About the Women's Health Education Program
By Kristen Ryczak, MD
As the successor of Hahnemann Medical College and the Medical College of Pennsylvania, Drexel University College of Medicine is rooted in the commitment to providing a medical education to people who were otherwise barred from obtaining one. The Medical College of Pennsylvania was established in 1850 as the first medical school in the United States for women. The belief that everyone deserves the opportunity to become a physician is tied to the belief that everyone deserves quality health care.
In 1993, the Women's Health Education Program was established and tasked with integrating women’s health fully into Drexel’s medical education. Women’s health, as defined by the National Academy on Women’s Health Medical Education (NAWHME), is devoted to the preservation of wellness and prevention of illness in women. It includes screening, diagnosis and management of conditions that are unique to women, more serious in women, more common in women, and/or have manifestations, risk factors or interventions that are different in women (Donoghue et al., 1996, NAWHME Medical Education’s Women’s Health in the Curriculum). It also recognizes the importance of the study of gender differences and acknowledges the diversity of women’s health needs over the life cycle and the intersection between race, class, ethnicity, culture, sexual orientation, educational level, and access to medical care with sex and gender identity.
Until relatively recently, women’s health was not considered, or at best, was added into curriculum as an afterthought. Drexel’s Women’s Health Education Program (WHEP) was created in response to advocate for women’s health and prepare future physicians for excellence by understanding the unique health issues that women face. The hope at the time of WHEP’s founding was for students to appreciate that women’s health is comprehensive and includes more than reproductive care. We continue to believe that every physician, regardless of specialty, should be proficient in delivering compassionate, culturally competent, inclusive health care to women.
WHEP followed in the College of Medicine’s long history of advocacy and inclusion and was founded as a response to the lack of women’s health in medical school education. There continues to be tremendous work to be done in this area, and our scope also needs to broaden to be fully inclusive of comprehensive sex and gender medicine. While maintaining our history, we have expanded to recognize and celebrate all gender diversity. We believe that medical education needs to include learning to care for LGBTQ+ people of all genders to ensure these patients receive the well-informed, high-quality care they deserve. We address women’s health in the curriculum in several targeted ways including specific women’s health electives and optional longitudinal scholar work in women’s health, sex and gender medicine, or health equity. More broadly, we pursue ensuring all students leave Drexel competent in understanding and hopefully addressing women’s health, LGBTQ+ health and health disparity issues. Physician understanding, attitudes and experiences all affect the way they practice medicine and how they care for patients.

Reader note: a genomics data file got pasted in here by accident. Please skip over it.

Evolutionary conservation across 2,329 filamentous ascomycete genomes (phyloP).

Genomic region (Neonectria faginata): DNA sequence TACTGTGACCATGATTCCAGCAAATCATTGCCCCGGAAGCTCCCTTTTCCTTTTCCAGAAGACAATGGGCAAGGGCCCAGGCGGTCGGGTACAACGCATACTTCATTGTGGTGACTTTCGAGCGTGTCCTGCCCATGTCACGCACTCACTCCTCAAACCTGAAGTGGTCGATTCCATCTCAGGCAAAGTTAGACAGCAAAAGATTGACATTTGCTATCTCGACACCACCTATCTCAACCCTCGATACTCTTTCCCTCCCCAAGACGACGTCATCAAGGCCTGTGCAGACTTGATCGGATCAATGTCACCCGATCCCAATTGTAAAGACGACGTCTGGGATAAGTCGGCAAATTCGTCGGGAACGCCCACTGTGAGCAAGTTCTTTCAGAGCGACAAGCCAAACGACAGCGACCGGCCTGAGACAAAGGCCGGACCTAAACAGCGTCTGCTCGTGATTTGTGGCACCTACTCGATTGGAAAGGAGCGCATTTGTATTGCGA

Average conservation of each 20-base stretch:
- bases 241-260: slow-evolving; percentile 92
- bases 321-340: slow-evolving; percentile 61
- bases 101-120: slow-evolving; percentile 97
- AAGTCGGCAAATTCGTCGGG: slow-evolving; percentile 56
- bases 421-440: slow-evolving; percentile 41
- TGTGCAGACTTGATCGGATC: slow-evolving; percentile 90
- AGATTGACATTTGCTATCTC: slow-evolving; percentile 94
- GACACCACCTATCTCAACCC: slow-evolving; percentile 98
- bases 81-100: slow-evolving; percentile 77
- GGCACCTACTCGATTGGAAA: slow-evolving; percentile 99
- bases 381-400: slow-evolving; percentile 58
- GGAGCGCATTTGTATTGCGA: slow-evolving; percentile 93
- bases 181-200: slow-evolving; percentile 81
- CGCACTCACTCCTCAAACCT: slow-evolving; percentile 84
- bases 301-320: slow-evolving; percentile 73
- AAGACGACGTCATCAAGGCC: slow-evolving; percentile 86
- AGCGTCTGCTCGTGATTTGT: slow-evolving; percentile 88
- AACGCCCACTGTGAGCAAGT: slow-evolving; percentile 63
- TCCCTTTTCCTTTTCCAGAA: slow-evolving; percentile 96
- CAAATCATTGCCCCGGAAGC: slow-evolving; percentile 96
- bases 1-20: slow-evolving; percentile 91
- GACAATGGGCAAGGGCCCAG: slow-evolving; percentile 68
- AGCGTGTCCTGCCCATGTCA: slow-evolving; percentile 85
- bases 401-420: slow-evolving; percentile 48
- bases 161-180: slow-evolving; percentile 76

While focusing on studying the unique health issues that face cisgender women and LGBTQ+ people, we recognize that no person has just one identity. Exploring the intersections of race, ethnicity, socioeconomic status and other social determinants of health with sex and gender identities is crucial to honoring all aspects of a person’s identity and caring for patients. Unfortunately, health equity issues are often tied to the intersectionality of these identities and external sociopolitical and economic circumstances. We encourage our students to study these as well, both informally as part of their daily medical experience and formally through our health equity scholar track.
WHEP is actively working to enhance Drexel’s educational experience for all students. We remain true to our roots with our focus on women’s health issues, but we’re also committed to promoting education surrounding unique LGBTQ+ health issues, comprehensive sex and gender medicine studies, and health equity issues. Please be in touch with us if you’d like to be involved in any way and if you have concerns or suggestions to help improve your learning experience.
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